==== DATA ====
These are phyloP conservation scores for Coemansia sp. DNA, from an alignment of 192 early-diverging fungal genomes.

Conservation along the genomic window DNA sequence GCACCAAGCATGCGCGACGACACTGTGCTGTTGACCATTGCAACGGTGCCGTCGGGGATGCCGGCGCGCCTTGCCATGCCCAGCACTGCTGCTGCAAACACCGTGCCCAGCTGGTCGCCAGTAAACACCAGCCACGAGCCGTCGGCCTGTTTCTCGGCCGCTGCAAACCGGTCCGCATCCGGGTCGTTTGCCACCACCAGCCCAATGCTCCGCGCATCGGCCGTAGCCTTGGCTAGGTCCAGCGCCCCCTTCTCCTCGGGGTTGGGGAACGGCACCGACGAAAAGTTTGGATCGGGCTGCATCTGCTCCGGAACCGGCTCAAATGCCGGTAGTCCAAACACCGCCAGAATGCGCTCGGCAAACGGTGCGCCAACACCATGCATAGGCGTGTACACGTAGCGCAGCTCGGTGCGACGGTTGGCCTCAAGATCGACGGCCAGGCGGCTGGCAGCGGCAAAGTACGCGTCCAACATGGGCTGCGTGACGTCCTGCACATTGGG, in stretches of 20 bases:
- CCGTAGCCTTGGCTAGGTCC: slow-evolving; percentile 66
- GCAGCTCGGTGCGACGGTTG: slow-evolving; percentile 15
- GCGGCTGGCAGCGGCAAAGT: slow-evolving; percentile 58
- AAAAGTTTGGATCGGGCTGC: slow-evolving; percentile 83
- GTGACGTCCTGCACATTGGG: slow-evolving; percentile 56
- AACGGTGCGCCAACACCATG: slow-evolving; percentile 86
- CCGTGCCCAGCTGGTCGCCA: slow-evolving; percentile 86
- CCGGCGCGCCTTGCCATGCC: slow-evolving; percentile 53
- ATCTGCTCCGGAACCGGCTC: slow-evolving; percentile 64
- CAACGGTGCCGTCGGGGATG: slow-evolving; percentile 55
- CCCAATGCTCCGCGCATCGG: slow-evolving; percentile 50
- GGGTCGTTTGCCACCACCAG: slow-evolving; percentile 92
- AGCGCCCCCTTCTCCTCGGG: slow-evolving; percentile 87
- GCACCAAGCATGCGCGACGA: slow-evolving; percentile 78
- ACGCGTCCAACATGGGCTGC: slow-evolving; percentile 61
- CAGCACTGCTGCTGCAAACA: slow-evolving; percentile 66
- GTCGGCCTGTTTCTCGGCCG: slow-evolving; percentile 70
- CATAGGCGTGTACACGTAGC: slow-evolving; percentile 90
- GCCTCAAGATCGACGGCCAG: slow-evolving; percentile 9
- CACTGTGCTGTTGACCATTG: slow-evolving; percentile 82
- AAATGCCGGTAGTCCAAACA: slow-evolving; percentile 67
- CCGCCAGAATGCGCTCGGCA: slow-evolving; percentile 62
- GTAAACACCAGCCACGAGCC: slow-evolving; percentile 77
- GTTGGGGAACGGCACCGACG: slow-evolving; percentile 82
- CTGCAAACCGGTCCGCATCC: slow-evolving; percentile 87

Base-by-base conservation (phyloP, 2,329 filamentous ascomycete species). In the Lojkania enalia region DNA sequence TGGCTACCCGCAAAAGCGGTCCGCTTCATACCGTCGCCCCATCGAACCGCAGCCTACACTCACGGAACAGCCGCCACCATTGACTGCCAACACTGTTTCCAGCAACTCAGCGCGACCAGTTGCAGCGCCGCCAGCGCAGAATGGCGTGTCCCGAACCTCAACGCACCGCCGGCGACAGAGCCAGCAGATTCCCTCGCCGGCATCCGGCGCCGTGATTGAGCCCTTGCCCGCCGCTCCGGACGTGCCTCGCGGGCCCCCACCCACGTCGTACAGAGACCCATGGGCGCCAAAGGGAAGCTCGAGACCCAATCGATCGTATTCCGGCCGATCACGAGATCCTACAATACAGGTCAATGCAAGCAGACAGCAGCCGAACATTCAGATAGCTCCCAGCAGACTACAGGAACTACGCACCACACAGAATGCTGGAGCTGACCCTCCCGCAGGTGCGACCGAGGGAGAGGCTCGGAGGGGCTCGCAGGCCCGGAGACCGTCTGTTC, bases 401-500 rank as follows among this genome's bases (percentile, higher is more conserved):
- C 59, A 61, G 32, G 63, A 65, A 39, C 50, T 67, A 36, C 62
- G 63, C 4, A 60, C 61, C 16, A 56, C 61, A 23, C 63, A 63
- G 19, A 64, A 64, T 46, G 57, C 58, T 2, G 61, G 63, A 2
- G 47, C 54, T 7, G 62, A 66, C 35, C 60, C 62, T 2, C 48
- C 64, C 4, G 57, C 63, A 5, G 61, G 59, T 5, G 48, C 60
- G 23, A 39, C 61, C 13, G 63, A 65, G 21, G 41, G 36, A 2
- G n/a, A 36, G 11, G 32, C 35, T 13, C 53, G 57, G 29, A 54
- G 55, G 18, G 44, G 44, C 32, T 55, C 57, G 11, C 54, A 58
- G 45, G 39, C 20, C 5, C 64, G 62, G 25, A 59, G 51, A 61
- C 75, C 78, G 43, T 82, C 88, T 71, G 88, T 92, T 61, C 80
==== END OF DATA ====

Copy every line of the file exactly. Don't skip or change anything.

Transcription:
These are phyloP conservation scores for Coemansia sp. DNA, from an alignment of 192 early-diverging fungal genomes.

Conservation along the genomic window DNA sequence GCACCAAGCATGCGCGACGACACTGTGCTGTTGACCATTGCAACGGTGCCGTCGGGGATGCCGGCGCGCCTTGCCATGCCCAGCACTGCTGCTGCAAACACCGTGCCCAGCTGGTCGCCAGTAAACACCAGCCACGAGCCGTCGGCCTGTTTCTCGGCCGCTGCAAACCGGTCCGCATCCGGGTCGTTTGCCACCACCAGCCCAATGCTCCGCGCATCGGCCGTAGCCTTGGCTAGGTCCAGCGCCCCCTTCTCCTCGGGGTTGGGGAACGGCACCGACGAAAAGTTTGGATCGGGCTGCATCTGCTCCGGAACCGGCTCAAATGCCGGTAGTCCAAACACCGCCAGAATGCGCTCGGCAAACGGTGCGCCAACACCATGCATAGGCGTGTACACGTAGCGCAGCTCGGTGCGACGGTTGGCCTCAAGATCGACGGCCAGGCGGCTGGCAGCGGCAAAGTACGCGTCCAACATGGGCTGCGTGACGTCCTGCACATTGGG, in stretches of 20 bases:
- CCGTAGCCTTGGCTAGGTCC: slow-evolving; percentile 66
- GCAGCTCGGTGCGACGGTTG: slow-evolving; percentile 15
- GCGGCTGGCAGCGGCAAAGT: slow-evolving; percentile 58
- AAAAGTTTGGATCGGGCTGC: slow-evolving; percentile 83
- GTGACGTCCTGCACATTGGG: slow-evolving; percentile 56
- AACGGTGCGCCAACACCATG: slow-evolving; percentile 86
- CCGTGCCCAGCTGGTCGCCA: slow-evolving; percentile 86
- CCGGCGCGCCTTGCCATGCC: slow-evolving; percentile 53
- ATCTGCTCCGGAACCGGCTC: slow-evolving; percentile 64
- CAACGGTGCCGTCGGGGATG: slow-evolving; percentile 55
- CCCAATGCTCCGCGCATCGG: slow-evolving; percentile 50
- GGGTCGTTTGCCACCACCAG: slow-evolving; percentile 92
- AGCGCCCCCTTCTCCTCGGG: slow-evolving; percentile 87
- GCACCAAGCATGCGCGACGA: slow-evolving; percentile 78
- ACGCGTCCAACATGGGCTGC: slow-evolving; percentile 61
- CAGCACTGCTGCTGCAAACA: slow-evolving; percentile 66
- GTCGGCCTGTTTCTCGGCCG: slow-evolving; percentile 70
- CATAGGCGTGTACACGTAGC: slow-evolving; percentile 90
- GCCTCAAGATCGACGGCCAG: slow-evolving; percentile 9
- CACTGTGCTGTTGACCATTG: slow-evolving; percentile 82
- AAATGCCGGTAGTCCAAACA: slow-evolving; percentile 67
- CCGCCAGAATGCGCTCGGCA: slow-evolving; percentile 62
- GTAAACACCAGCCACGAGCC: slow-evolving; percentile 77
- GTTGGGGAACGGCACCGACG: slow-evolving; percentile 82
- CTGCAAACCGGTCCGCATCC: slow-evolving; percentile 87

Base-by-base conservation (phyloP, 2,329 filamentous ascomycete species). In the Lojkania enalia region DNA sequence TGGCTACCCGCAAAAGCGGTCCGCTTCATACCGTCGCCCCATCGAACCGCAGCCTACACTCACGGAACAGCCGCCACCATTGACTGCCAACACTGTTTCCAGCAACTCAGCGCGACCAGTTGCAGCGCCGCCAGCGCAGAATGGCGTGTCCCGAACCTCAACGCACCGCCGGCGACAGAGCCAGCAGATTCCCTCGCCGGCATCCGGCGCCGTGATTGAGCCCTTGCCCGCCGCTCCGGACGTGCCTCGCGGGCCCCCACCCACGTCGTACAGAGACCCATGGGCGCCAAAGGGAAGCTCGAGACCCAATCGATCGTATTCCGGCCGATCACGAGATCCTACAATACAGGTCAATGCAAGCAGACAGCAGCCGAACATTCAGATAGCTCCCAGCAGACTACAGGAACTACGCACCACACAGAATGCTGGAGCTGACCCTCCCGCAGGTGCGACCGAGGGAGAGGCTCGGAGGGGCTCGCAGGCCCGGAGACCGTCTGTTC, bases 401-500 rank as follows among this genome's bases (percentile, higher is more conserved):
- C 59, A 61, G 32, G 63, A 65, A 39, C 50, T 67, A 36, C 62
- G 63, C 4, A 60, C 61, C 16, A 56, C 61, A 23, C 63, A 63
- G 19, A 64, A 64, T 46, G 57, C 58, T 2, G 61, G 63, A 2
- G 47, C 54, T 7, G 62, A 66, C 35, C 60, C 62, T 2, C 48
- C 64, C 4, G 57, C 63, A 5, G 61, G 59, T 5, G 48, C 60
- G 23, A 39, C 61, C 13, G 63, A 65, G 21, G 41, G 36, A 2
- G n/a, A 36, G 11, G 32, C 35, T 13, C 53, G 57, G 29, A 54
- G 55, G 18, G 44, G 44, C 32, T 55, C 57, G 11, C 54, A 58
- G 45, G 39, C 20, C 5, C 64, G 62, G 25, A 59, G 51, A 61
- C 75, C 78, G 43, T 82, C 88, T 71, G 88, T 92, T 61, C 80